During the Mayan Classic period (250-900 A.D) the commoners would regularly destroy their homes every 40-50 years, and rebuild them on top of the remains. They would use markers to identify the locations of important areas and provide ballast for a new plaster floor.
Maya royals recorded their history in writing and in imagery carved on monuments, Lucero said. “But the commoners had their own way of recording their own history, not only their history as a family but also their place in the cosmos,” she said.
“These things are buried, not to be seen, but it doesn’t mean people forgot about them,” she said.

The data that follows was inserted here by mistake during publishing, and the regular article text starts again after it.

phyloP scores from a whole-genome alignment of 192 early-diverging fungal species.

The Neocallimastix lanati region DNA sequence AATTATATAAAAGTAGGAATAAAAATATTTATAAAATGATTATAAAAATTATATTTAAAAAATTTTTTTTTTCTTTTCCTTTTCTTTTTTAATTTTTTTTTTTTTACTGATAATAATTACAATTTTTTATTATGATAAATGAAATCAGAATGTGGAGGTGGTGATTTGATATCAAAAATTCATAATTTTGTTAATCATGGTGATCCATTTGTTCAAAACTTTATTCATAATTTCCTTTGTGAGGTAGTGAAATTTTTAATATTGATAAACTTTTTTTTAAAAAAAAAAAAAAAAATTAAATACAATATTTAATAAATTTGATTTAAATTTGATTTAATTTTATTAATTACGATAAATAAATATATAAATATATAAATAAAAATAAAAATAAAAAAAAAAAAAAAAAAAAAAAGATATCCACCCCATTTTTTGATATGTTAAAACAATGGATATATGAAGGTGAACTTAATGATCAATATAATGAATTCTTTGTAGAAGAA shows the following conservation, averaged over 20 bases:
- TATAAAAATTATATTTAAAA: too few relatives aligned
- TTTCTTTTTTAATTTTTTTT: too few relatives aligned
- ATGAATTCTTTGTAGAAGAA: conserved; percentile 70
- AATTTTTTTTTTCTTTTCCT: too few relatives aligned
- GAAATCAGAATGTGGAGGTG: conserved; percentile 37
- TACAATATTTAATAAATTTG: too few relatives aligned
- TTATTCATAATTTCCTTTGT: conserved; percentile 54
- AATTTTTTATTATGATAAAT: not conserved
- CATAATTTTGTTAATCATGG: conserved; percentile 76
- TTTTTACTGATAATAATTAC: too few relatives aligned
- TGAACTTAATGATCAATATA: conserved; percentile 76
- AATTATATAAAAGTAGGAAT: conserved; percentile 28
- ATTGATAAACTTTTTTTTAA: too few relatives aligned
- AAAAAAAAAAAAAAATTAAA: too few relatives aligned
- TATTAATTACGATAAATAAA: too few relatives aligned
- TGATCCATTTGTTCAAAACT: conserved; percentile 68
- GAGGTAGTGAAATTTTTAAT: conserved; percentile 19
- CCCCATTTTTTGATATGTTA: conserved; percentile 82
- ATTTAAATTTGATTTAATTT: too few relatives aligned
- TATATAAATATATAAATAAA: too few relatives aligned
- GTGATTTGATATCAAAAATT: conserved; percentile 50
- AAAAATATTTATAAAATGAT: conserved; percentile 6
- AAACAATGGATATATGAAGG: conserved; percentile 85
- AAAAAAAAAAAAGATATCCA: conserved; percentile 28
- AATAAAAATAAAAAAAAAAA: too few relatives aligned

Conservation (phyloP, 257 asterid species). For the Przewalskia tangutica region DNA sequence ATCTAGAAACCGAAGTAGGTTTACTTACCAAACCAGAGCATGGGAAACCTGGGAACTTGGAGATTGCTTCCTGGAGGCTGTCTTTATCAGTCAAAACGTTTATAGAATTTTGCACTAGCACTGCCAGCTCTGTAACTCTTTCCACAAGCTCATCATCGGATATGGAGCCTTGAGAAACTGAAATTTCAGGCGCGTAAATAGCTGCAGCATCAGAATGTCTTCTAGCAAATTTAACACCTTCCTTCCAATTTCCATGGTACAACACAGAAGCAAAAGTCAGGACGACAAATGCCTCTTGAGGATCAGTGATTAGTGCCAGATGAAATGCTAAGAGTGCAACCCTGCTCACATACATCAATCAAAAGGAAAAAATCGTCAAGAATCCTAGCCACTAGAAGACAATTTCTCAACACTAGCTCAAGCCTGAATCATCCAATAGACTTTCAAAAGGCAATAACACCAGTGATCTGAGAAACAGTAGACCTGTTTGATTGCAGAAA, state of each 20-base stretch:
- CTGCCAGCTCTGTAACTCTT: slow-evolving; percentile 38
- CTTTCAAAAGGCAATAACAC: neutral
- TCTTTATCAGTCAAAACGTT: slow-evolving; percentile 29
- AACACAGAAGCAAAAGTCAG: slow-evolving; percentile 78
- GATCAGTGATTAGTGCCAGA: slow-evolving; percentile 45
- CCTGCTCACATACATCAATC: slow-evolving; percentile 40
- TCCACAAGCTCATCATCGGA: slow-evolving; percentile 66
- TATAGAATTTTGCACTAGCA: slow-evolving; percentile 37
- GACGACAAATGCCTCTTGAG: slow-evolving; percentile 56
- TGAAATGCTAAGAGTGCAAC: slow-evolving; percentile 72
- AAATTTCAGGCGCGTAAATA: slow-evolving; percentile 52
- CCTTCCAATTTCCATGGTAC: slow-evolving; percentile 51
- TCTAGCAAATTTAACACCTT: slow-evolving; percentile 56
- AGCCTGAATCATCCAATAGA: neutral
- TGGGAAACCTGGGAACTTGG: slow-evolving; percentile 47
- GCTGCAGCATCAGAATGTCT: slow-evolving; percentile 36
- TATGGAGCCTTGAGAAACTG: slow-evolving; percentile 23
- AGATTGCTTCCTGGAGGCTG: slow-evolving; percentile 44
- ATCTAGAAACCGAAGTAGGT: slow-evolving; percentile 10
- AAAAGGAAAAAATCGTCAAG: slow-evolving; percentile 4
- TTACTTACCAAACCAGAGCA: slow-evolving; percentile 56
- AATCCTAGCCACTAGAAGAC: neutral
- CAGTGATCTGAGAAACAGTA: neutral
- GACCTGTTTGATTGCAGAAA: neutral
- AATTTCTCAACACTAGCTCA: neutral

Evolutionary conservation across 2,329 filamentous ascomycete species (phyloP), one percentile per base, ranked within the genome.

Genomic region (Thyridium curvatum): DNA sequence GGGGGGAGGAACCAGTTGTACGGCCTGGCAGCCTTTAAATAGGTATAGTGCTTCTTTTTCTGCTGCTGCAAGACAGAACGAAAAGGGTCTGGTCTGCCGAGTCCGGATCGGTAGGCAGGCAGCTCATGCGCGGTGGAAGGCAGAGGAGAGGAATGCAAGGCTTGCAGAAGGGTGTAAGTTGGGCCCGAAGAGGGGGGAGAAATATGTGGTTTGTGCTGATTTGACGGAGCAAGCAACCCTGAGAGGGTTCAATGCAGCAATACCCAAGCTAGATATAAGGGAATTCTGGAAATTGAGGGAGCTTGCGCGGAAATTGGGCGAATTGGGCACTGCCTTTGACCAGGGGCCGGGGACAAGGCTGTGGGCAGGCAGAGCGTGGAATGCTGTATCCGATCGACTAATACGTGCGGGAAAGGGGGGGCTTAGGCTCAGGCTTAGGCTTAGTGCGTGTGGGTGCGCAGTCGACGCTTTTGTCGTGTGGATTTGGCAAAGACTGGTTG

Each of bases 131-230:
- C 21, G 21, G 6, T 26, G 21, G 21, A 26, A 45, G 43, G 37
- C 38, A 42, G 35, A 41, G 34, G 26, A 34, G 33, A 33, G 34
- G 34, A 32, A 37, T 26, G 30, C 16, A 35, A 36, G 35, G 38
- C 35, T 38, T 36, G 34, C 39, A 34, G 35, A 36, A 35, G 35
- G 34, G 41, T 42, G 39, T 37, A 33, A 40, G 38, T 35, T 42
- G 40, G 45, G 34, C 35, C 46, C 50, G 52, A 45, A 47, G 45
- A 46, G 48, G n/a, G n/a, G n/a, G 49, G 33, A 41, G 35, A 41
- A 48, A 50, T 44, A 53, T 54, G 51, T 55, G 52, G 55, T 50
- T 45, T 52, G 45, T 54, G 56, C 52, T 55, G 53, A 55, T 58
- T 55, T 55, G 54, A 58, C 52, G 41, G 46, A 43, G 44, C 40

“They are burying people in the exact same spot and removing bones from earlier ancestors to place them somewhere else, or removing pieces of them and keeping the pieces as mementos.”
This “de-animation” and reanimation of the home marked the passage of time and the cyclical nature of life, Lucero said.
Anthropologists have known for decades about such rituals, but Lucero chose to look more closely at how the arrangement, color and condition of the buried artifacts lent them their symbolic meaning.
She and her crew found about a dozen human remains in the two homes they excavated in a small Maya center called Saturday Creek, in central Belize. These homes were occupied from about A.D. 450 to 1150.